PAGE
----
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Signal chain basics: Using RS-232-to-RS-485 converters for industrial long-haul comm

Posted: 27 Jan 2012 ?? ?Print Version ?Bookmark and Share

Keywords:RS-232-to-RS-485 converters? RS-485? RS-232?

Industrial data links requiring the transmission of RS-232 data over long distance, or between multiple RS-232 applications, often use RS-232-to-RS-485 converters. Despite the wide and high signal swing of up to 13V, RS-232 is an unbalanced (single-ended) interface and, as such, is such highly susceptible to noise. Its bus maximum length is therefore limited to about 20m (60 ft). While allowing for full-duplex data transmission, that is transmitting and receiving data at the same time via separate signal conductors, RS-232 does not support the connection of multiple nodes on the same bus.

In strong contrast, RS-485 is a balanced interface using differential signaling, which makes it highly immune to common-mode noise. Therefore, extending an RS-232 data link over long distance and enabling the connections of multiple bus nodes requires the conversion to RS-485 signals via interface converters (figure 1).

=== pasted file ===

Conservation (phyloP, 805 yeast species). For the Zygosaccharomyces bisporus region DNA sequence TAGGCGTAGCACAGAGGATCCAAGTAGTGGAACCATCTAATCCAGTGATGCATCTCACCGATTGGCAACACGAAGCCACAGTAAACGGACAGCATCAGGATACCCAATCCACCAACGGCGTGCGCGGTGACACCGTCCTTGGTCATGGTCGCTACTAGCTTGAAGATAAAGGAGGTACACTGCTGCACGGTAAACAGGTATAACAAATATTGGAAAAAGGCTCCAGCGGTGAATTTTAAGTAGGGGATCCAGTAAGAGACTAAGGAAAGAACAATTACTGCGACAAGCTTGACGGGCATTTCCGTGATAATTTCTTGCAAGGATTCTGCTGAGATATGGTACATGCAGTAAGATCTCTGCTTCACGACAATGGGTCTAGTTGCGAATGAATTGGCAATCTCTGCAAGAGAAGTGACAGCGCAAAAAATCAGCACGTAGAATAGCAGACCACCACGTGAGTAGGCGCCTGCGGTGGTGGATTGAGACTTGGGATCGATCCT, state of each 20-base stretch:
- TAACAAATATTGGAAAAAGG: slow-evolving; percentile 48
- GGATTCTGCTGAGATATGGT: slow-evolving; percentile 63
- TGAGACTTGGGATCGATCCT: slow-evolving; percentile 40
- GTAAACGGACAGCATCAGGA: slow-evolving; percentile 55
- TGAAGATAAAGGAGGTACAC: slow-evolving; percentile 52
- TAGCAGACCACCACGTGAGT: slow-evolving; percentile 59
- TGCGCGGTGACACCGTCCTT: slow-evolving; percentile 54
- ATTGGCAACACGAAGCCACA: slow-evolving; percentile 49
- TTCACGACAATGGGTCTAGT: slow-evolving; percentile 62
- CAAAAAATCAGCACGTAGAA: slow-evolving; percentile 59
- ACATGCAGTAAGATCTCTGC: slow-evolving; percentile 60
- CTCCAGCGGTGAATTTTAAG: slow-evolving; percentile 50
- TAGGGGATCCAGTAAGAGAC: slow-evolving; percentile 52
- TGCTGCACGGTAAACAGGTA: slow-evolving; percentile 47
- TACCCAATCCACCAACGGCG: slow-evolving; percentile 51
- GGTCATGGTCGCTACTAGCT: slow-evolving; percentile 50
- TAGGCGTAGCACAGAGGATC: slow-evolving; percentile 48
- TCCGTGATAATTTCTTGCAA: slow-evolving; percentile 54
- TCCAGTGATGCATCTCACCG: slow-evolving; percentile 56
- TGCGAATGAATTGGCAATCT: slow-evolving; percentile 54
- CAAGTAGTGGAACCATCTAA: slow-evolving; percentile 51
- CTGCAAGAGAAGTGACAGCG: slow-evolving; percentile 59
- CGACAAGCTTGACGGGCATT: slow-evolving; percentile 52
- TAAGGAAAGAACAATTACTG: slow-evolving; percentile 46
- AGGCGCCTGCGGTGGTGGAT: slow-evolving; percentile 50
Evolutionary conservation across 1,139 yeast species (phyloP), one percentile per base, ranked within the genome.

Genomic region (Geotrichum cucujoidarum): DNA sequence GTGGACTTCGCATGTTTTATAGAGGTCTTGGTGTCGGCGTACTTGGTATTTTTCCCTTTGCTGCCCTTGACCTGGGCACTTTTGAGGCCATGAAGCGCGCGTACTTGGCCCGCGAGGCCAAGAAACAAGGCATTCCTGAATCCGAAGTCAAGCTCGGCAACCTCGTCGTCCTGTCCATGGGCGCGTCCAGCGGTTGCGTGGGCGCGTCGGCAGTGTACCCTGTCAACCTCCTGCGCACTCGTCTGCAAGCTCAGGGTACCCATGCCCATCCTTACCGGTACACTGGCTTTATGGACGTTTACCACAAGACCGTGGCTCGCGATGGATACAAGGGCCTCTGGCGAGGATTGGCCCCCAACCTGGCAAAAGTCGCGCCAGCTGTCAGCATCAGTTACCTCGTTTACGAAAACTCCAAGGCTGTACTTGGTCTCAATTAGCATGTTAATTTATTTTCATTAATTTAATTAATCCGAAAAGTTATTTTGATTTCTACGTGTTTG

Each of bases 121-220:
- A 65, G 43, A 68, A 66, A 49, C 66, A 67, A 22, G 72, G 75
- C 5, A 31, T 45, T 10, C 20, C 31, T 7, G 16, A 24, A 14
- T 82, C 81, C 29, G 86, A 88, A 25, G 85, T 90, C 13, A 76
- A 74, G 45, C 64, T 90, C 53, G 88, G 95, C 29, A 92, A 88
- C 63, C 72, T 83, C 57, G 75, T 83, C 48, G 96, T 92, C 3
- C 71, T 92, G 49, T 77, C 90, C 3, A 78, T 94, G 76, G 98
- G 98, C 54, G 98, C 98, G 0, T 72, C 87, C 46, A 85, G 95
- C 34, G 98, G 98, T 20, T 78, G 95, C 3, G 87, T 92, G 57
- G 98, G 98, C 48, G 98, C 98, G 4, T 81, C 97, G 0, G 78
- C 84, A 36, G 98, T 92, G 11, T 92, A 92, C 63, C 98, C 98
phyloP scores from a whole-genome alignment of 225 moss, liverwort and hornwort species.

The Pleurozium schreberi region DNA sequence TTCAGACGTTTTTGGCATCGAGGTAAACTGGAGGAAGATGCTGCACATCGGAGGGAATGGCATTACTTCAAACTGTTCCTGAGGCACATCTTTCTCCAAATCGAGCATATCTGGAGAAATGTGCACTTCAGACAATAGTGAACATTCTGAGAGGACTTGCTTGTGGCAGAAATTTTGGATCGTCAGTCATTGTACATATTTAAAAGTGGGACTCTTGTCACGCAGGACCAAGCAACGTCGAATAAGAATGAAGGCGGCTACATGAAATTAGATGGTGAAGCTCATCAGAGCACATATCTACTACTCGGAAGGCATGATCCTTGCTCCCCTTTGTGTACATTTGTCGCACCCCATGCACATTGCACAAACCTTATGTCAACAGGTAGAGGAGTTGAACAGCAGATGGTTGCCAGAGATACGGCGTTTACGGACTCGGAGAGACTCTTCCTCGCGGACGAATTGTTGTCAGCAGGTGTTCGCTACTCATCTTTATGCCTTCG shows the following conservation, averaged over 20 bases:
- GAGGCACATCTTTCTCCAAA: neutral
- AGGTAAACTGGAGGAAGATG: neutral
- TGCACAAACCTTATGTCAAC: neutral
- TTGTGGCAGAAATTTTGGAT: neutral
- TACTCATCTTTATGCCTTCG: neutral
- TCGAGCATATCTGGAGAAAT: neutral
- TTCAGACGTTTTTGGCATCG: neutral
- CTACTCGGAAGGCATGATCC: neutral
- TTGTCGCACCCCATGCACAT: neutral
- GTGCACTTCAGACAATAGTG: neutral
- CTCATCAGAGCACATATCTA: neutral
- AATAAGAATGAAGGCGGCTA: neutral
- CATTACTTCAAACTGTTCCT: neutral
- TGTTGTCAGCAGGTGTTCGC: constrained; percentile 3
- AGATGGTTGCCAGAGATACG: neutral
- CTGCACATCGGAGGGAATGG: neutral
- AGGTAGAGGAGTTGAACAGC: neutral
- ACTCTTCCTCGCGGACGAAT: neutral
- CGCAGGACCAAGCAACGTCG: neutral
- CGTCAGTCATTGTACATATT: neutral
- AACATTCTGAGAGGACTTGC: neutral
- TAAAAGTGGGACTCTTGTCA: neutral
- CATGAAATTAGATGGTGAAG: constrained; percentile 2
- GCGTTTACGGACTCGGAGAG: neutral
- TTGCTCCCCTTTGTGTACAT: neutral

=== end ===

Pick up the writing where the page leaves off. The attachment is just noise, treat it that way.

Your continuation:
Figure 1: Converting short distance, point-to-point data links into a long-distance, multipoint network. (Click on image to enlarge.)

Figure 2 shows the schematic of a low-power, isolated-converter design. Here, the RS-232 serial port of a personal computer (PC) for example, connects to the subminiature-D9 female connector on the left.

The PC serial port contains a RS-232 driver, and receiver chip which converts its internal 5V logic signals to the higher 8V to 13V levels at the connector. These high-voltage bus signals are converted back to standard logic levels via another RS-232 chip, in order to communicate with the RS-485 transceiver.

In transmit direction, the 485-transceiver converts the logic signals from the RS-232 receiver output into differential bus signals. In receive direction, it converts the differential bus signals into single-ended, low-voltage signals entering the RS-232 driver input.

The RS-485 transceiver includes a capacitive isolation barrier which galvanically isolates the bus side from the logic-control side, which eliminates ground currents between the bus nodes.

On the bus side, the converter design provides several components to ensure reliable data transmission. Jumpers J1 and J2 activate a failsafe biasing network during bus idling. Via jumper J3, a 120? termination resistor can be implemented, if this converter is located at a bus end.

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